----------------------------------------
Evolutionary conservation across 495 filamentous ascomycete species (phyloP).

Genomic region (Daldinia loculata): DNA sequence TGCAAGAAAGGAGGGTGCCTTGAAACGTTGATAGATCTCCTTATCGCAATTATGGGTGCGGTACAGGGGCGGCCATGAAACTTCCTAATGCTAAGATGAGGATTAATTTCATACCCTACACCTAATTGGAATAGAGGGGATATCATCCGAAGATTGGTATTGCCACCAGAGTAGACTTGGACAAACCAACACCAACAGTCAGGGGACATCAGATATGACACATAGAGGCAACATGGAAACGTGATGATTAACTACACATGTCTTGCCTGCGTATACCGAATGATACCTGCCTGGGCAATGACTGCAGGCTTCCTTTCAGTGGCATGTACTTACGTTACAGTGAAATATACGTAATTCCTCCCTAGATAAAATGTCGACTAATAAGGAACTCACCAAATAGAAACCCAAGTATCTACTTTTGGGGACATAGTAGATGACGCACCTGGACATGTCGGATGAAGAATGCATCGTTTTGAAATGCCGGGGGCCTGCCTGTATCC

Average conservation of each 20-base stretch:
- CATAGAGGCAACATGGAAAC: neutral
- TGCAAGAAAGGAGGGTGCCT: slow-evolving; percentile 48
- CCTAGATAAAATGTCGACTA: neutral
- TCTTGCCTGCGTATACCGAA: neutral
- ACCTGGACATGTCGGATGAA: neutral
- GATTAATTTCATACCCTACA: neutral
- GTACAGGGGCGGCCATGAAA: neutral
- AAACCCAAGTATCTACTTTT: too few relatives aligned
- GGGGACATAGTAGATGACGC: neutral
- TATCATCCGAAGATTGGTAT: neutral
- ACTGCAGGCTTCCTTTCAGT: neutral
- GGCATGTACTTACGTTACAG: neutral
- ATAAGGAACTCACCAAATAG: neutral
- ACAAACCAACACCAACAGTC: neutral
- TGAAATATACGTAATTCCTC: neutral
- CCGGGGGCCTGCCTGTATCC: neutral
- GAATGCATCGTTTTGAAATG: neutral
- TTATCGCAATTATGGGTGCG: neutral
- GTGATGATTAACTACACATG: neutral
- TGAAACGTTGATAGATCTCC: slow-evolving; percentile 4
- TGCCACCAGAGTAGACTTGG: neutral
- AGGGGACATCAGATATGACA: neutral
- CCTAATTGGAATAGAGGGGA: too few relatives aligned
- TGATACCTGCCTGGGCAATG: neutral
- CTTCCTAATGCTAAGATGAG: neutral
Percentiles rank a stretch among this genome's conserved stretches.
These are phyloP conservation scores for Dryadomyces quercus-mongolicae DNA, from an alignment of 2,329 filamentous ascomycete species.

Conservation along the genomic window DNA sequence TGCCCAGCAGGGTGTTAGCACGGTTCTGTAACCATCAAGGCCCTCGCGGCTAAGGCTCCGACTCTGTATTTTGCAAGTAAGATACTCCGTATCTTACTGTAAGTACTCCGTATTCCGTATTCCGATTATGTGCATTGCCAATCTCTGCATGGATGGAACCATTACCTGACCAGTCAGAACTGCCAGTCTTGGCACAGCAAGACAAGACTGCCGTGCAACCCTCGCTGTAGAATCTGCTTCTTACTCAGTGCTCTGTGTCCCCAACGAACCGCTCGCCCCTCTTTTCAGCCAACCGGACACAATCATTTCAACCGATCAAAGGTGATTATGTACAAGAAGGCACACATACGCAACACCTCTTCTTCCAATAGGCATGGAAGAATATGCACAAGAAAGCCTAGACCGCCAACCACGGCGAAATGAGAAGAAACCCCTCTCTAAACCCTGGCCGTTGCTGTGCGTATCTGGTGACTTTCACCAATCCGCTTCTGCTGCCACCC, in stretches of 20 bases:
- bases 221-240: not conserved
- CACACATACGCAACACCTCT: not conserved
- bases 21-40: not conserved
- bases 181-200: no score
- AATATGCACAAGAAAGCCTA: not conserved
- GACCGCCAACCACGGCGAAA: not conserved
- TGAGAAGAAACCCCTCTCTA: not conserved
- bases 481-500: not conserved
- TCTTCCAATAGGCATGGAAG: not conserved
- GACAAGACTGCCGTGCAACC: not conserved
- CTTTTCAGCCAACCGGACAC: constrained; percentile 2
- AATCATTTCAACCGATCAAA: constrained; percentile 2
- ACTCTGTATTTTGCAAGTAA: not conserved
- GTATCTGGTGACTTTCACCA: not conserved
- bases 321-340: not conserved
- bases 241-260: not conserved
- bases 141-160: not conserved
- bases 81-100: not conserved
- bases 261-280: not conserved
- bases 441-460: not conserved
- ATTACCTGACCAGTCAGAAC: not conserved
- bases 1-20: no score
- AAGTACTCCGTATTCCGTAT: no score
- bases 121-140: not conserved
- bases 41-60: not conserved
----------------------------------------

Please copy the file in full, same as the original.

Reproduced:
Evolutionary conservation across 495 filamentous ascomycete species (phyloP).

Genomic region (Daldinia loculata): DNA sequence TGCAAGAAAGGAGGGTGCCTTGAAACGTTGATAGATCTCCTTATCGCAATTATGGGTGCGGTACAGGGGCGGCCATGAAACTTCCTAATGCTAAGATGAGGATTAATTTCATACCCTACACCTAATTGGAATAGAGGGGATATCATCCGAAGATTGGTATTGCCACCAGAGTAGACTTGGACAAACCAACACCAACAGTCAGGGGACATCAGATATGACACATAGAGGCAACATGGAAACGTGATGATTAACTACACATGTCTTGCCTGCGTATACCGAATGATACCTGCCTGGGCAATGACTGCAGGCTTCCTTTCAGTGGCATGTACTTACGTTACAGTGAAATATACGTAATTCCTCCCTAGATAAAATGTCGACTAATAAGGAACTCACCAAATAGAAACCCAAGTATCTACTTTTGGGGACATAGTAGATGACGCACCTGGACATGTCGGATGAAGAATGCATCGTTTTGAAATGCCGGGGGCCTGCCTGTATCC

Average conservation of each 20-base stretch:
- CATAGAGGCAACATGGAAAC: neutral
- TGCAAGAAAGGAGGGTGCCT: slow-evolving; percentile 48
- CCTAGATAAAATGTCGACTA: neutral
- TCTTGCCTGCGTATACCGAA: neutral
- ACCTGGACATGTCGGATGAA: neutral
- GATTAATTTCATACCCTACA: neutral
- GTACAGGGGCGGCCATGAAA: neutral
- AAACCCAAGTATCTACTTTT: too few relatives aligned
- GGGGACATAGTAGATGACGC: neutral
- TATCATCCGAAGATTGGTAT: neutral
- ACTGCAGGCTTCCTTTCAGT: neutral
- GGCATGTACTTACGTTACAG: neutral
- ATAAGGAACTCACCAAATAG: neutral
- ACAAACCAACACCAACAGTC: neutral
- TGAAATATACGTAATTCCTC: neutral
- CCGGGGGCCTGCCTGTATCC: neutral
- GAATGCATCGTTTTGAAATG: neutral
- TTATCGCAATTATGGGTGCG: neutral
- GTGATGATTAACTACACATG: neutral
- TGAAACGTTGATAGATCTCC: slow-evolving; percentile 4
- TGCCACCAGAGTAGACTTGG: neutral
- AGGGGACATCAGATATGACA: neutral
- CCTAATTGGAATAGAGGGGA: too few relatives aligned
- TGATACCTGCCTGGGCAATG: neutral
- CTTCCTAATGCTAAGATGAG: neutral
Percentiles rank a stretch among this genome's conserved stretches.
These are phyloP conservation scores for Dryadomyces quercus-mongolicae DNA, from an alignment of 2,329 filamentous ascomycete species.

Conservation along the genomic window DNA sequence TGCCCAGCAGGGTGTTAGCACGGTTCTGTAACCATCAAGGCCCTCGCGGCTAAGGCTCCGACTCTGTATTTTGCAAGTAAGATACTCCGTATCTTACTGTAAGTACTCCGTATTCCGTATTCCGATTATGTGCATTGCCAATCTCTGCATGGATGGAACCATTACCTGACCAGTCAGAACTGCCAGTCTTGGCACAGCAAGACAAGACTGCCGTGCAACCCTCGCTGTAGAATCTGCTTCTTACTCAGTGCTCTGTGTCCCCAACGAACCGCTCGCCCCTCTTTTCAGCCAACCGGACACAATCATTTCAACCGATCAAAGGTGATTATGTACAAGAAGGCACACATACGCAACACCTCTTCTTCCAATAGGCATGGAAGAATATGCACAAGAAAGCCTAGACCGCCAACCACGGCGAAATGAGAAGAAACCCCTCTCTAAACCCTGGCCGTTGCTGTGCGTATCTGGTGACTTTCACCAATCCGCTTCTGCTGCCACCC, in stretches of 20 bases:
- bases 221-240: not conserved
- CACACATACGCAACACCTCT: not conserved
- bases 21-40: not conserved
- bases 181-200: no score
- AATATGCACAAGAAAGCCTA: not conserved
- GACCGCCAACCACGGCGAAA: not conserved
- TGAGAAGAAACCCCTCTCTA: not conserved
- bases 481-500: not conserved
- TCTTCCAATAGGCATGGAAG: not conserved
- GACAAGACTGCCGTGCAACC: not conserved
- CTTTTCAGCCAACCGGACAC: constrained; percentile 2
- AATCATTTCAACCGATCAAA: constrained; percentile 2
- ACTCTGTATTTTGCAAGTAA: not conserved
- GTATCTGGTGACTTTCACCA: not conserved
- bases 321-340: not conserved
- bases 241-260: not conserved
- bases 141-160: not conserved
- bases 81-100: not conserved
- bases 261-280: not conserved
- bases 441-460: not conserved
- ATTACCTGACCAGTCAGAAC: not conserved
- bases 1-20: no score
- AAGTACTCCGTATTCCGTAT: no score
- bases 121-140: not conserved
- bases 41-60: not conserved